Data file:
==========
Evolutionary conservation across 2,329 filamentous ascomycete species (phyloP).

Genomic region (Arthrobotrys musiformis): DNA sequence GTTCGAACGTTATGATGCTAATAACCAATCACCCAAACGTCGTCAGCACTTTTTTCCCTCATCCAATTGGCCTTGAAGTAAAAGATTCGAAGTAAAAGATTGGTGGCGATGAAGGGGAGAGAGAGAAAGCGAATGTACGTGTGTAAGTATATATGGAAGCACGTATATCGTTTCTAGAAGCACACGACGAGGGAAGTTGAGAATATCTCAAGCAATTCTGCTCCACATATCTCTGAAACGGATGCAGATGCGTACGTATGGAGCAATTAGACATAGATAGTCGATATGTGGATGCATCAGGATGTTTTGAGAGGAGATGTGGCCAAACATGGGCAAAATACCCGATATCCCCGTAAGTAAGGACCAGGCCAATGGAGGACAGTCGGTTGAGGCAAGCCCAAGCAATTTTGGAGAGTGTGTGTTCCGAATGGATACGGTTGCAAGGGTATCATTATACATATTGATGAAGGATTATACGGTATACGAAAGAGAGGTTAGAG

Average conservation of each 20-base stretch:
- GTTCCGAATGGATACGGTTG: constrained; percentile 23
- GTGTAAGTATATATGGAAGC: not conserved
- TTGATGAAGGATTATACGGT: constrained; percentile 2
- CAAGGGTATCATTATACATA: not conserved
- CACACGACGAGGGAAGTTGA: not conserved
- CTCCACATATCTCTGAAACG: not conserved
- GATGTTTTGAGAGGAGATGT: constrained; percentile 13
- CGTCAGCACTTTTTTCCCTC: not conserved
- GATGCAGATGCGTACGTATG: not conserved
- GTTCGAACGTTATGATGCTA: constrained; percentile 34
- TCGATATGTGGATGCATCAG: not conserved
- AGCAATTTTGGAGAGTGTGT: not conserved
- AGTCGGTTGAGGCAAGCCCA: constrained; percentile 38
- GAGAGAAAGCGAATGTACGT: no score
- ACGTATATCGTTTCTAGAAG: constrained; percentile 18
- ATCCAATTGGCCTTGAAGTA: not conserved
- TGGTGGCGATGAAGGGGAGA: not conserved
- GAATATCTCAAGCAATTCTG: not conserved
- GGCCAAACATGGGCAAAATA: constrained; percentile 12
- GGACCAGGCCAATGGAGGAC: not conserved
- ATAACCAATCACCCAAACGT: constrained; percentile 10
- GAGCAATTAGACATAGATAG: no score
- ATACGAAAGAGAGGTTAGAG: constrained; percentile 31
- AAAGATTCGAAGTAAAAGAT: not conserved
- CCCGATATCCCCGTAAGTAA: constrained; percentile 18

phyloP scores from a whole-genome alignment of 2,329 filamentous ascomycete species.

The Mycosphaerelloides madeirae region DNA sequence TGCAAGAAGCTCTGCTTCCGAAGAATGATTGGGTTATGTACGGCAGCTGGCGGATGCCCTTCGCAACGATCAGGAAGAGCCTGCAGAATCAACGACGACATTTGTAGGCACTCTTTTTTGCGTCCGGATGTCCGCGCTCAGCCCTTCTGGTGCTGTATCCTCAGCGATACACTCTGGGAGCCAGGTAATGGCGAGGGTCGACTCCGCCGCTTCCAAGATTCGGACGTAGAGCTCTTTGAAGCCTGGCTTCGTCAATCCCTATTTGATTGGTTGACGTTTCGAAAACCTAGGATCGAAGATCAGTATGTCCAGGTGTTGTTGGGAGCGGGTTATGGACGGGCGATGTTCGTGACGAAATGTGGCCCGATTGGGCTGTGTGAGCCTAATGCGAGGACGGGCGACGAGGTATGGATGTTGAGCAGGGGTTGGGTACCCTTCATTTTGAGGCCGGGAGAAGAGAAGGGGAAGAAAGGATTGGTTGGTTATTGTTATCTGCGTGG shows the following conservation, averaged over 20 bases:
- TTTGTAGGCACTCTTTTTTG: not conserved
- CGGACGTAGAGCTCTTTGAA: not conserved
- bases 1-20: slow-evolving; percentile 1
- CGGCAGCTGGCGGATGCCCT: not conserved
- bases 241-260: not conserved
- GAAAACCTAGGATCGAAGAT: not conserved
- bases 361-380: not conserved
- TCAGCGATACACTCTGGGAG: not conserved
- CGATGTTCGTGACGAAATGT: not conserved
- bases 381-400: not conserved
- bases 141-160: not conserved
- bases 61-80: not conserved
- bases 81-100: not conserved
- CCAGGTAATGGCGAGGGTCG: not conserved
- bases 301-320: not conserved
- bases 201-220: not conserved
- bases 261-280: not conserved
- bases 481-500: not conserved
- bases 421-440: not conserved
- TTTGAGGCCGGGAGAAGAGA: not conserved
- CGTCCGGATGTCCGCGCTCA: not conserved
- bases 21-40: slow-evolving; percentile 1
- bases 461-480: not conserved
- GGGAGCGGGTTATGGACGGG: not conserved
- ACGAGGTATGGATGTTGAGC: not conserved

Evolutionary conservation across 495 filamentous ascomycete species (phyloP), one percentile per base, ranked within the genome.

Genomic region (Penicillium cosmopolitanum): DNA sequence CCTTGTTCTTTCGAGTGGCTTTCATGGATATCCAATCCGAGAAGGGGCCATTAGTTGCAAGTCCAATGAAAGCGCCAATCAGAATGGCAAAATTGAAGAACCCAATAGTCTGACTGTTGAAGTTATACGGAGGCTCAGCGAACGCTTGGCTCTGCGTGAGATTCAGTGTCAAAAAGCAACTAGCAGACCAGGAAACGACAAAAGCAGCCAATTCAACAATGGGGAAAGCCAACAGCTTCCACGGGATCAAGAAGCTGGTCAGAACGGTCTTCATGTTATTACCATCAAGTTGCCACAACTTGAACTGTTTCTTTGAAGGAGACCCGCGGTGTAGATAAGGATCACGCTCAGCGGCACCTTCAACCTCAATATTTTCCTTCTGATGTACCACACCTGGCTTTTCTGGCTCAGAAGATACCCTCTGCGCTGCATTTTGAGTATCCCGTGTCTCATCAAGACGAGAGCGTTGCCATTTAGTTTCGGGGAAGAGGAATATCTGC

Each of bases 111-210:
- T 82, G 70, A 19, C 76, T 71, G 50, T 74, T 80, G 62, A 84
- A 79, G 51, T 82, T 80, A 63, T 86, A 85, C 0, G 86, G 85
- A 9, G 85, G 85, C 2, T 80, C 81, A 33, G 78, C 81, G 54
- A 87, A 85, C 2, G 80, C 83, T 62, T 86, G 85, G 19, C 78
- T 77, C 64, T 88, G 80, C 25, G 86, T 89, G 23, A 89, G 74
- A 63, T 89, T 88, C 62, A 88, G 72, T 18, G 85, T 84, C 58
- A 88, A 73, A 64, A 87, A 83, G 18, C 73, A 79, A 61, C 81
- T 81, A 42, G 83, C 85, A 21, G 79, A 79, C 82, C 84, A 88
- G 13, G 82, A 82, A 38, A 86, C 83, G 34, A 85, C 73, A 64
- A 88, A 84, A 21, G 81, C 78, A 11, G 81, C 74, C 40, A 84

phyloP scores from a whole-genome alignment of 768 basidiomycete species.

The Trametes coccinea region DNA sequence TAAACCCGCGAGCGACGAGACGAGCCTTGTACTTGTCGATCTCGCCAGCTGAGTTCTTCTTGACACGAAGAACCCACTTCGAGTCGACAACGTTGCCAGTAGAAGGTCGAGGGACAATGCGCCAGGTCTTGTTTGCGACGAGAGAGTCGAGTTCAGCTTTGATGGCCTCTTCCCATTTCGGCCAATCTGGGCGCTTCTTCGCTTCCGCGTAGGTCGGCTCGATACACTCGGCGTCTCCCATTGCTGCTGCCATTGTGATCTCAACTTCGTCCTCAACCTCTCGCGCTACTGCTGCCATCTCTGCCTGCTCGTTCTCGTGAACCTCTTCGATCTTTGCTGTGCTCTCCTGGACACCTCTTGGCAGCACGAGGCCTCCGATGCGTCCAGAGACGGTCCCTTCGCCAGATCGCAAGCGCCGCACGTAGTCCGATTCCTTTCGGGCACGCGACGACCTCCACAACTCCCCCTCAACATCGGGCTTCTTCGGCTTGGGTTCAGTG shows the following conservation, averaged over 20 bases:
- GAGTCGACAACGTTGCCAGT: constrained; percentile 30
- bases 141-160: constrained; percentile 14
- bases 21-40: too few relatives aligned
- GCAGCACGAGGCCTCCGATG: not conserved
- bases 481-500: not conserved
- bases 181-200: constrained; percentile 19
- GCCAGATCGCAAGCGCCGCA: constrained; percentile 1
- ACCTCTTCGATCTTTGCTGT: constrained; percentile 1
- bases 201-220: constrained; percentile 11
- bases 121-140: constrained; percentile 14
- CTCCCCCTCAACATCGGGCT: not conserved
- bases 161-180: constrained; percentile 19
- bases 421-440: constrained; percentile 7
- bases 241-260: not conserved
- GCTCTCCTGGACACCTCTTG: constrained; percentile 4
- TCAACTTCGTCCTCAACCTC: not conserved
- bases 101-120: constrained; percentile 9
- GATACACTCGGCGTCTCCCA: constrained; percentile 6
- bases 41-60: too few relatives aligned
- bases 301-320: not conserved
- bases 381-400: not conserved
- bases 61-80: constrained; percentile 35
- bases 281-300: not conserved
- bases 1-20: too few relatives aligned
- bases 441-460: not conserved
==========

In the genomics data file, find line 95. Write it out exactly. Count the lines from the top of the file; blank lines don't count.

- bases 441-460: not conserved